Prosciutto Bread: A Southern Italian Delicacy That's Made Its Way To NYC

There is a lot of really good bread in New York City. The city has a long history of being home to immigrants from around the world, making it a melting pot of cultures, languages, and foods. Wherever you are in the vast metropolis, you are likely just a walking distance away from Jewish bagels and bialys, French baguettes and croissants, German pretzels and Kaiser rolls, and Indian naan and roti. Because the influx of people who call other countries their homeland is so vast, even breads that would be deemed difficult to find in other cities are often spotted somewhere in the five boroughs.

This is true for an Italian specialty called prosciutto bread, or lard bread. Prosciutto bread is a heavy white bread flavored with lard and studded with pieces of prosciutto and salami, often shaped into a ring. While its origins remain largely unclear, it can be deduced that it came from Southern Italian immigrants. Unlike other Italian breads like ciabatta and focaccia that are an expected offering in any corner Italian bakery, prosciutto bread remains largely elusive, even to New York City's standards. But rest assured, it does exist, and it's something worth seeking out. Those already in the know scoop up the hot-from-the-oven loaves regularly, and more people are discovering the delicacy every day. You should, too.

Food preservation inspired the bread

Many Italian Americans recall eating prosciutto bread during their childhood, often around holidays like Christmas and Easter, suggesting that their beloved nonnas and mamas made the loaves for special occasions. Prosciutto bread likely was inspired by an Italian bread called pane con ciccioli. As told by Taste, former chef and caterer and now budding prosciutto bread-businesswoman Josephine Restaino learned to make pane con ciccioli from her grandmother, whose husband brought the recipe from Naples to America when he was a young teenager.

It was common in Italy for families to butcher hogs in the winter to procure their meat. The time of year was key as the meat was less likely to spoil quickly in cooler weather. This suggests why the bread was served around Christmas and into the spring. Known for preserving every last bit of an animal for food, Italians would save both the lard and the byproducts of the rendering, called ciccioli, or small bits of fatty meat that would crisp up during the rendering process. The ciccioli would be added to many dishes, including folded into freshly baked bread, and it is pane con ciccioli that you can still find in homes and many bakeries in Italy.

Nicolo Mazzola, the founder of Mazzola Bakery in Brooklyn, immigrated from Sicily in the early 20th century and baked prosciutto bread starting in 1928, suggesting his recipe also came from the southern part of the country.

More than just prosciutto

After immigrating to America, Italians found an explosion of industry in 19th-century New York, with Italian butchers and bakeries popping up everywhere. Families no longer had to render their own lard or butcher their own pigs, they could simply buy the ingredients they needed for their family recipes. In addition, Italians found that many regional ingredients were available to them, not just what they were accustomed to working with. A woman from Naples suddenly had access to cured meats from Northern Italy. This is, perhaps, how prosciutto bread morphed into what it is today.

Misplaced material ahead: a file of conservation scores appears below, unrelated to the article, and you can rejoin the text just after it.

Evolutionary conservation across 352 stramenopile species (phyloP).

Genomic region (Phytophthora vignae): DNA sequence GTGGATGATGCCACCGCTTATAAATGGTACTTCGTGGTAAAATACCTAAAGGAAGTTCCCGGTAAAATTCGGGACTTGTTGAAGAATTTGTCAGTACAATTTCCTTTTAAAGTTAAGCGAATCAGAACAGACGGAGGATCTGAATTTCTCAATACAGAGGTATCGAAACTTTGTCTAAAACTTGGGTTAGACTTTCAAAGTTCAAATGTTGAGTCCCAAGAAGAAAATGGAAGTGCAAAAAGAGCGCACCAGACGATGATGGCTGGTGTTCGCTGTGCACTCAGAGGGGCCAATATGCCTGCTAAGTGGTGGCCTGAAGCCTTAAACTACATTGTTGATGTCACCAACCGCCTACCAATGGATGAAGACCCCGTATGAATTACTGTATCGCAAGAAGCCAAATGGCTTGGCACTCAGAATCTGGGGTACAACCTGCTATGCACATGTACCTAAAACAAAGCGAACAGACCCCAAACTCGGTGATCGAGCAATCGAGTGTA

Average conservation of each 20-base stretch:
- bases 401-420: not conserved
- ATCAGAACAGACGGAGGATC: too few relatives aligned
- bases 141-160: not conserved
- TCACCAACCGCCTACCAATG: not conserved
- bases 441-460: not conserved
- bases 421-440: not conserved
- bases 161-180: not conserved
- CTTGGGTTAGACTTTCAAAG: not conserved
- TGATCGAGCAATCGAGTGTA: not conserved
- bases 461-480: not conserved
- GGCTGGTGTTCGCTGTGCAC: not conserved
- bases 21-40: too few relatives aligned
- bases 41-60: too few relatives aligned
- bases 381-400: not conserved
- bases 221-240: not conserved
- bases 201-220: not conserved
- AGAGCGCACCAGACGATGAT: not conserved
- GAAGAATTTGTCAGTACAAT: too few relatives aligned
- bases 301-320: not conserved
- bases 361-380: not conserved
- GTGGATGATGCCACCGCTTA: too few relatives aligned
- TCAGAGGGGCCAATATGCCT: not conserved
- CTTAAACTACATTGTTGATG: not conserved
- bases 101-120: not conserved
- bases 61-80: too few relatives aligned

At its most basic, prosciutto bread is made by mixing small chunks of prosciutto into white bread dough. Once baked and sliced, you are treated to a soft, pillowy bread with glorious bits of salty ham interspersed throughout. But there is certainly no set recipe for the bread; bakeries often add any bits of meat they have, like salami, sausage, or the traditional crispy pork chunks. Cheese is often included in the form of mozzarella or provolone. Of course, lard continues to play a role in the bread, both for texture and flavor. The ingredients can either be incorporated into the dough while it's being mixed, or you can roll out the dough into a flat oval and place the fillings in a row before rolling the dough up, sealing it, and shaping it as desired.

New York City is the best place to find it

While also found sparsely in parts of Philadelphia and New Jersey, your best chance of finding prosciutto bread is in New York. Even though there are countless Italian bakeries in the bustling city (many of them reputable), only a precious percent offer prosciutto bread, and some may only bake it around holidays. These businesses are working hard to ensure the specialty remains alive and available. According to Taste, Brooklyn-based Caputo's Sweet & Cake Shop and Little Italy's Parisi Bakery regularly bake the treat, as does Brooklyn's Mazzola Bakery, where it is the baked bread they are most famous for.

Serious Eats notes that several other Brooklyn bakeries sell prosciutto bread, including Royal Crown Bakery, Amy's Bread, and Napoli Bakery, among others. Home bakers could try their hands at a homemade version, but you won't find recipes for prosciutto bread in many cookbooks. There are, however, blogs and magazine outlet sites where you could find guidance. With this option, you will be totally free to play with whatever ingredients sound good but remember, prosciutto and lard are necessary if you want to make it authentic.